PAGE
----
• How will I get paid? How much actually matters less than how. Intangible benefits such as mentorship, long-term opportunities, and a belief that what they’re building will last all matter more than the paycheck.

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tip of the dayIf you want to manage and lead  a successful food truck, you’ve got to know what your staff needs. So why not ask them?

Get in the habit of asking your food truck staff members: What can I do to help you be more effective? You’ll likely get a variety of answers including complaints about others, direct criticism of your performance, and requests you can’t do much about. Take everything under advisement, don’t be defensive, and admit mistakes.

Heed what you hear and take action. Perhaps you need to step back or learn to delegate better. Maybe there is an uncooperative member of the team you can coach or an unnecessary policy you can remove. Treat these conversations for what they are: an opportunity for you to learn.

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tip of the dayBeing the boss of a food truck is a tough job, especially when you need to counter the natural tendencies that separate you from the people you have hired and manage. Knowing what these traits are can help mobile food vendors avoid them. Here are the top three to watch out for:

  • Self-deluding. This isn’t just a problem with bosses; the majority of people estimate their skills to be higher than they are in reality. Be aware that you might be self-aggrandizing and find ways to get input and evaluations that show you what your true skills are.
  • Heedless of subordinates. Those in positions of power are watched carefully by those under them. But that level of attention is not reciprocated. When you start staffing your food truck, don’t forget to remain curious about and engaged with your employees.
  • Insulated from reality. No one wants to deliver bad news to the boss, so the boss often doesn’t know the full story. Create a culture within your mobile food business in which the messenger isn’t shot, but lauded for bringing important information forward.

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tip of the dayWhen hiring new employees on your food truck, you want to focus their first month on finding out as much as they can about the organization, the people, and their role. This can start before they step foot on the truck. Once informed that they have gotten the job, suggest they browse through your website and to talk with people who know your organization well, such as former employees.

Soon after they begin the job, have them review your training manual and performance expectations. If they are going to be in a management position, have them look through recent reviews for all of their direct reports. They should meet with each of them one-on-one and ask about their view of the team and where it needs to go. While they’re taking in all of this information, be sure they develop hypotheses about what they need to get done and the best way to go about it. And of course, all of this learning will generate additional questions, so tell them to never stop asking them even when they’ve started to take action.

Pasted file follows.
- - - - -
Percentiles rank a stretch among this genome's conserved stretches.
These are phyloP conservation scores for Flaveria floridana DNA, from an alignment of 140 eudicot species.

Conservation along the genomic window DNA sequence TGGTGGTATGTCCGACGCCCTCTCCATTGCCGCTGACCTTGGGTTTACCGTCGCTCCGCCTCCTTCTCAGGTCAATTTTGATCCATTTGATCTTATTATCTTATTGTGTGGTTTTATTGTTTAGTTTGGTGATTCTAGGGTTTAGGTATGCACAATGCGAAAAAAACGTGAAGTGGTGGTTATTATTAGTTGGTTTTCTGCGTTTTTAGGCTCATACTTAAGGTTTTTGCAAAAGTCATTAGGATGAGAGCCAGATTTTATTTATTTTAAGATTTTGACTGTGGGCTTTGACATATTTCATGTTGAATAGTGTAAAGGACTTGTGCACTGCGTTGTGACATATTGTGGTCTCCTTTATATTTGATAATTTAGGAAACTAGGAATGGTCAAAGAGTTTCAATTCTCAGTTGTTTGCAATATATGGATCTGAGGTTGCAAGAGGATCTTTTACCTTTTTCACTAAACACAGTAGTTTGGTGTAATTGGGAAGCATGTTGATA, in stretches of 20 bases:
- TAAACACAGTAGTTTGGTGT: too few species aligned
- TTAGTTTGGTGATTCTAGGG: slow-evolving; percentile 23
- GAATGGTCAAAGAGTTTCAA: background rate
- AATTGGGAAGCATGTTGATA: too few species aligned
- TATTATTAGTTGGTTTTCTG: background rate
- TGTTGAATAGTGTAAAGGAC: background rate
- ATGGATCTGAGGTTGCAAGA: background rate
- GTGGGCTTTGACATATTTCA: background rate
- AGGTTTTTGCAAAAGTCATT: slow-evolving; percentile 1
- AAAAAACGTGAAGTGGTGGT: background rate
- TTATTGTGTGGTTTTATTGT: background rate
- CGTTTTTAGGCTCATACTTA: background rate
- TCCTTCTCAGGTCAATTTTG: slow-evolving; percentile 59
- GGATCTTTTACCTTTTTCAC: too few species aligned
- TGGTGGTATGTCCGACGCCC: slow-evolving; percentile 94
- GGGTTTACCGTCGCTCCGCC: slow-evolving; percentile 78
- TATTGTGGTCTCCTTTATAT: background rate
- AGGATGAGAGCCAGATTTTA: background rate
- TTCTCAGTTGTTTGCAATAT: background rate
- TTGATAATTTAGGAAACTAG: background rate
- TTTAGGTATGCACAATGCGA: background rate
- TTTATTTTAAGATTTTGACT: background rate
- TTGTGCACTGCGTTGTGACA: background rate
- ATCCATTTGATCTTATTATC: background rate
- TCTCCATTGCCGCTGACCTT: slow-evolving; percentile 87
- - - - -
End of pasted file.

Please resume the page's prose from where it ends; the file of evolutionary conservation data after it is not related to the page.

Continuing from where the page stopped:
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tip of the dayMobile food businesses that are too inwardly focused often miss important happenings and opportunities in the market. Use these three ways to get your food truck to look outward for customer insights, competitor moves, and market changes: 

  • Listen to customer-facing employees. Your service staff are your ear to the pavement. Value them, ask them what they hear from customers, and if necessary, train them to listen for the right information.
  • Get people out front.  Ask your manager(s) to work in the service window. People calling the shots should meet customers face to face.
  • Share data, good and bad. Some food truck owners protect their employees from troublesome market or customer data. While well-intentioned, this hinders your staff’s responsiveness. If there is bad news, deliver it with a well-articulated action plan.

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tip of the dayPeople don’t like being pushed, or even nudged, to do something. So when you need your staff members to take action—change their behavior, adapt a new strategy—inspire them to commit rather than forcing them to.

The best way to do this is to listen, without your own needs and biases getting in the way. Try to understand where your employees are coming from. Resist the urge to defend yourself, explain yourself, or offer quick fixes. You can help more effectively later, when the time is right, if you don’t pre-judge what they need (which might be very different from what you think). Instead, remember that you are listening to learn. Ask questions like: What does that mean for you? How do you feel about it? What’s your perspective on it? This is listening of the highest order.

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tip of the dayOne of the hardest things to do as a food truck owner is to tell an employee that they are fired. Here are three tips for handling this gut-wrenching situation:

  • Bring answers. When a person is let go, he’s likely to have a lot of questions and concerns. Come prepared to address his logistical questions, such as when his last day is, how his peers will be notified, etc.
  • Listen, don’t react. Losing a job can be traumatic. Don’t get caught up in responding to your employee’s emotions. Listen with respect. Offer to talk again later when the emotions are not so raw.
  • Talk to your team. Firing a food truck employee impacts everyone on your team. Not only does it change work assignments, but people might also wonder about their own job security. Share what information you can to reassure the people left behind.